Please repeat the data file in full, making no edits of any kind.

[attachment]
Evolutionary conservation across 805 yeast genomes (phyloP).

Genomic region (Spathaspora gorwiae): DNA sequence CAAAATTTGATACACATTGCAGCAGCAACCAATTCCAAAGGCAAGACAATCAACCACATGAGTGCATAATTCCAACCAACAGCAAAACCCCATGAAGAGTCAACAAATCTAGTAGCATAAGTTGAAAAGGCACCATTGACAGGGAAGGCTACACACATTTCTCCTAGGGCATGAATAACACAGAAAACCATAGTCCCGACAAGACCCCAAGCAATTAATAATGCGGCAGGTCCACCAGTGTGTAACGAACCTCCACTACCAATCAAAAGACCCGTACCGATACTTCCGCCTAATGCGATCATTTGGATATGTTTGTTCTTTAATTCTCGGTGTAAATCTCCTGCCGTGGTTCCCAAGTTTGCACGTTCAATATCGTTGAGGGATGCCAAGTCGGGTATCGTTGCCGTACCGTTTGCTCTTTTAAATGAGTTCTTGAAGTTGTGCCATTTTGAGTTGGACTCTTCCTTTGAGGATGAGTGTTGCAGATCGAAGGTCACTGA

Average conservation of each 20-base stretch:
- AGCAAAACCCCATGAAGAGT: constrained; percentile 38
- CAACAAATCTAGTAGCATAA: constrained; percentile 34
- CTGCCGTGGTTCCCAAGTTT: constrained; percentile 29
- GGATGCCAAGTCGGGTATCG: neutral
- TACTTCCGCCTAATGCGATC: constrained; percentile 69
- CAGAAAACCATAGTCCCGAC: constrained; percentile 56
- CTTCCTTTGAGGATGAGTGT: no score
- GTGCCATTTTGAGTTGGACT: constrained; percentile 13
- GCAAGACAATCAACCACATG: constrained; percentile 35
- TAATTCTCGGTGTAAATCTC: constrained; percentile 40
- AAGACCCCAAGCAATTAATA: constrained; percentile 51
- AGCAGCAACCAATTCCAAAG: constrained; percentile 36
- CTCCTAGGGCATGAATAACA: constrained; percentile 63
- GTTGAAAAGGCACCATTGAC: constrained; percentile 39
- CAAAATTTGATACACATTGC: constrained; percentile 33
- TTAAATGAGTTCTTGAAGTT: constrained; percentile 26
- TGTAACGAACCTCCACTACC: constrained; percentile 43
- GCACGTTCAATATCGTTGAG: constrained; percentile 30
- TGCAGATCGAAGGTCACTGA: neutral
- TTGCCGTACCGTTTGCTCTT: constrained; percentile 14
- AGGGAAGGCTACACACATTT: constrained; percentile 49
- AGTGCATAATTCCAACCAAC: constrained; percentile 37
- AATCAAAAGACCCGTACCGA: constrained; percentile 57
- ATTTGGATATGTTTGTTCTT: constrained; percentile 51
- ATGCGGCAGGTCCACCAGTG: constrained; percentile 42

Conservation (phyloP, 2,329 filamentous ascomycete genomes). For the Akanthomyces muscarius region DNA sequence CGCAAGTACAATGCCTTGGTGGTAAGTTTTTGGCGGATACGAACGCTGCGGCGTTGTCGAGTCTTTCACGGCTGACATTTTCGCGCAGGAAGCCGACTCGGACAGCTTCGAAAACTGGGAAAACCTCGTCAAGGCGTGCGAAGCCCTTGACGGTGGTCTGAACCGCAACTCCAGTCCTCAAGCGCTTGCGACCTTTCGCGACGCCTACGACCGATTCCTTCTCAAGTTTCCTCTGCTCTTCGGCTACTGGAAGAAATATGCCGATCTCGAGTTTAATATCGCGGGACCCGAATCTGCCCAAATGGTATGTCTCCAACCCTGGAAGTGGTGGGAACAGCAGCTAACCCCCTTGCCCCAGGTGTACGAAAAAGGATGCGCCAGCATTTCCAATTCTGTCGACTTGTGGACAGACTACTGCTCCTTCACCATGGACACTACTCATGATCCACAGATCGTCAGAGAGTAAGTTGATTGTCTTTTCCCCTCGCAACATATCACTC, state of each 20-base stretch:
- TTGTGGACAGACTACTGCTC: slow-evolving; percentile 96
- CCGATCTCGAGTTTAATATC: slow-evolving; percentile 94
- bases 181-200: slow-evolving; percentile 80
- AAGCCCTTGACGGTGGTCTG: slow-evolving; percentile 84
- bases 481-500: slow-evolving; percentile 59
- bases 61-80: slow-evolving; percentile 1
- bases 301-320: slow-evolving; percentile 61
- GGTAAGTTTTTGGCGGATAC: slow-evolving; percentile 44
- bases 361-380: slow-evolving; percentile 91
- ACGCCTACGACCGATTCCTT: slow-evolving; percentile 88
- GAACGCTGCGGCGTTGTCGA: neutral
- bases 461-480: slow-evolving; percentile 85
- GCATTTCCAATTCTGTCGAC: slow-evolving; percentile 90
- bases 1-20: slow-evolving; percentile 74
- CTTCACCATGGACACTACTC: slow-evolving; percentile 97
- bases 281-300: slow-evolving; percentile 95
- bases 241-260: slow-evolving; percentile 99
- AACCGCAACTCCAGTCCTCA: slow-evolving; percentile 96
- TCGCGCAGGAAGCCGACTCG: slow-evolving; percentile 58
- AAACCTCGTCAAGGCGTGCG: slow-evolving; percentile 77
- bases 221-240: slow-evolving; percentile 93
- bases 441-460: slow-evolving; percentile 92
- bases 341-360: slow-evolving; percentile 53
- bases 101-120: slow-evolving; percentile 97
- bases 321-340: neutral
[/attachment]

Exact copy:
Evolutionary conservation across 805 yeast genomes (phyloP).

Genomic region (Spathaspora gorwiae): DNA sequence CAAAATTTGATACACATTGCAGCAGCAACCAATTCCAAAGGCAAGACAATCAACCACATGAGTGCATAATTCCAACCAACAGCAAAACCCCATGAAGAGTCAACAAATCTAGTAGCATAAGTTGAAAAGGCACCATTGACAGGGAAGGCTACACACATTTCTCCTAGGGCATGAATAACACAGAAAACCATAGTCCCGACAAGACCCCAAGCAATTAATAATGCGGCAGGTCCACCAGTGTGTAACGAACCTCCACTACCAATCAAAAGACCCGTACCGATACTTCCGCCTAATGCGATCATTTGGATATGTTTGTTCTTTAATTCTCGGTGTAAATCTCCTGCCGTGGTTCCCAAGTTTGCACGTTCAATATCGTTGAGGGATGCCAAGTCGGGTATCGTTGCCGTACCGTTTGCTCTTTTAAATGAGTTCTTGAAGTTGTGCCATTTTGAGTTGGACTCTTCCTTTGAGGATGAGTGTTGCAGATCGAAGGTCACTGA

Average conservation of each 20-base stretch:
- AGCAAAACCCCATGAAGAGT: constrained; percentile 38
- CAACAAATCTAGTAGCATAA: constrained; percentile 34
- CTGCCGTGGTTCCCAAGTTT: constrained; percentile 29
- GGATGCCAAGTCGGGTATCG: neutral
- TACTTCCGCCTAATGCGATC: constrained; percentile 69
- CAGAAAACCATAGTCCCGAC: constrained; percentile 56
- CTTCCTTTGAGGATGAGTGT: no score
- GTGCCATTTTGAGTTGGACT: constrained; percentile 13
- GCAAGACAATCAACCACATG: constrained; percentile 35
- TAATTCTCGGTGTAAATCTC: constrained; percentile 40
- AAGACCCCAAGCAATTAATA: constrained; percentile 51
- AGCAGCAACCAATTCCAAAG: constrained; percentile 36
- CTCCTAGGGCATGAATAACA: constrained; percentile 63
- GTTGAAAAGGCACCATTGAC: constrained; percentile 39
- CAAAATTTGATACACATTGC: constrained; percentile 33
- TTAAATGAGTTCTTGAAGTT: constrained; percentile 26
- TGTAACGAACCTCCACTACC: constrained; percentile 43
- GCACGTTCAATATCGTTGAG: constrained; percentile 30
- TGCAGATCGAAGGTCACTGA: neutral
- TTGCCGTACCGTTTGCTCTT: constrained; percentile 14
- AGGGAAGGCTACACACATTT: constrained; percentile 49
- AGTGCATAATTCCAACCAAC: constrained; percentile 37
- AATCAAAAGACCCGTACCGA: constrained; percentile 57
- ATTTGGATATGTTTGTTCTT: constrained; percentile 51
- ATGCGGCAGGTCCACCAGTG: constrained; percentile 42

Conservation (phyloP, 2,329 filamentous ascomycete genomes). For the Akanthomyces muscarius region DNA sequence CGCAAGTACAATGCCTTGGTGGTAAGTTTTTGGCGGATACGAACGCTGCGGCGTTGTCGAGTCTTTCACGGCTGACATTTTCGCGCAGGAAGCCGACTCGGACAGCTTCGAAAACTGGGAAAACCTCGTCAAGGCGTGCGAAGCCCTTGACGGTGGTCTGAACCGCAACTCCAGTCCTCAAGCGCTTGCGACCTTTCGCGACGCCTACGACCGATTCCTTCTCAAGTTTCCTCTGCTCTTCGGCTACTGGAAGAAATATGCCGATCTCGAGTTTAATATCGCGGGACCCGAATCTGCCCAAATGGTATGTCTCCAACCCTGGAAGTGGTGGGAACAGCAGCTAACCCCCTTGCCCCAGGTGTACGAAAAAGGATGCGCCAGCATTTCCAATTCTGTCGACTTGTGGACAGACTACTGCTCCTTCACCATGGACACTACTCATGATCCACAGATCGTCAGAGAGTAAGTTGATTGTCTTTTCCCCTCGCAACATATCACTC, state of each 20-base stretch:
- TTGTGGACAGACTACTGCTC: slow-evolving; percentile 96
- CCGATCTCGAGTTTAATATC: slow-evolving; percentile 94
- bases 181-200: slow-evolving; percentile 80
- AAGCCCTTGACGGTGGTCTG: slow-evolving; percentile 84
- bases 481-500: slow-evolving; percentile 59
- bases 61-80: slow-evolving; percentile 1
- bases 301-320: slow-evolving; percentile 61
- GGTAAGTTTTTGGCGGATAC: slow-evolving; percentile 44
- bases 361-380: slow-evolving; percentile 91
- ACGCCTACGACCGATTCCTT: slow-evolving; percentile 88
- GAACGCTGCGGCGTTGTCGA: neutral
- bases 461-480: slow-evolving; percentile 85
- GCATTTCCAATTCTGTCGAC: slow-evolving; percentile 90
- bases 1-20: slow-evolving; percentile 74
- CTTCACCATGGACACTACTC: slow-evolving; percentile 97
- bases 281-300: slow-evolving; percentile 95
- bases 241-260: slow-evolving; percentile 99
- AACCGCAACTCCAGTCCTCA: slow-evolving; percentile 96
- TCGCGCAGGAAGCCGACTCG: slow-evolving; percentile 58
- AAACCTCGTCAAGGCGTGCG: slow-evolving; percentile 77
- bases 221-240: slow-evolving; percentile 93
- bases 441-460: slow-evolving; percentile 92
- bases 341-360: slow-evolving; percentile 53
- bases 101-120: slow-evolving; percentile 97
- bases 321-340: neutral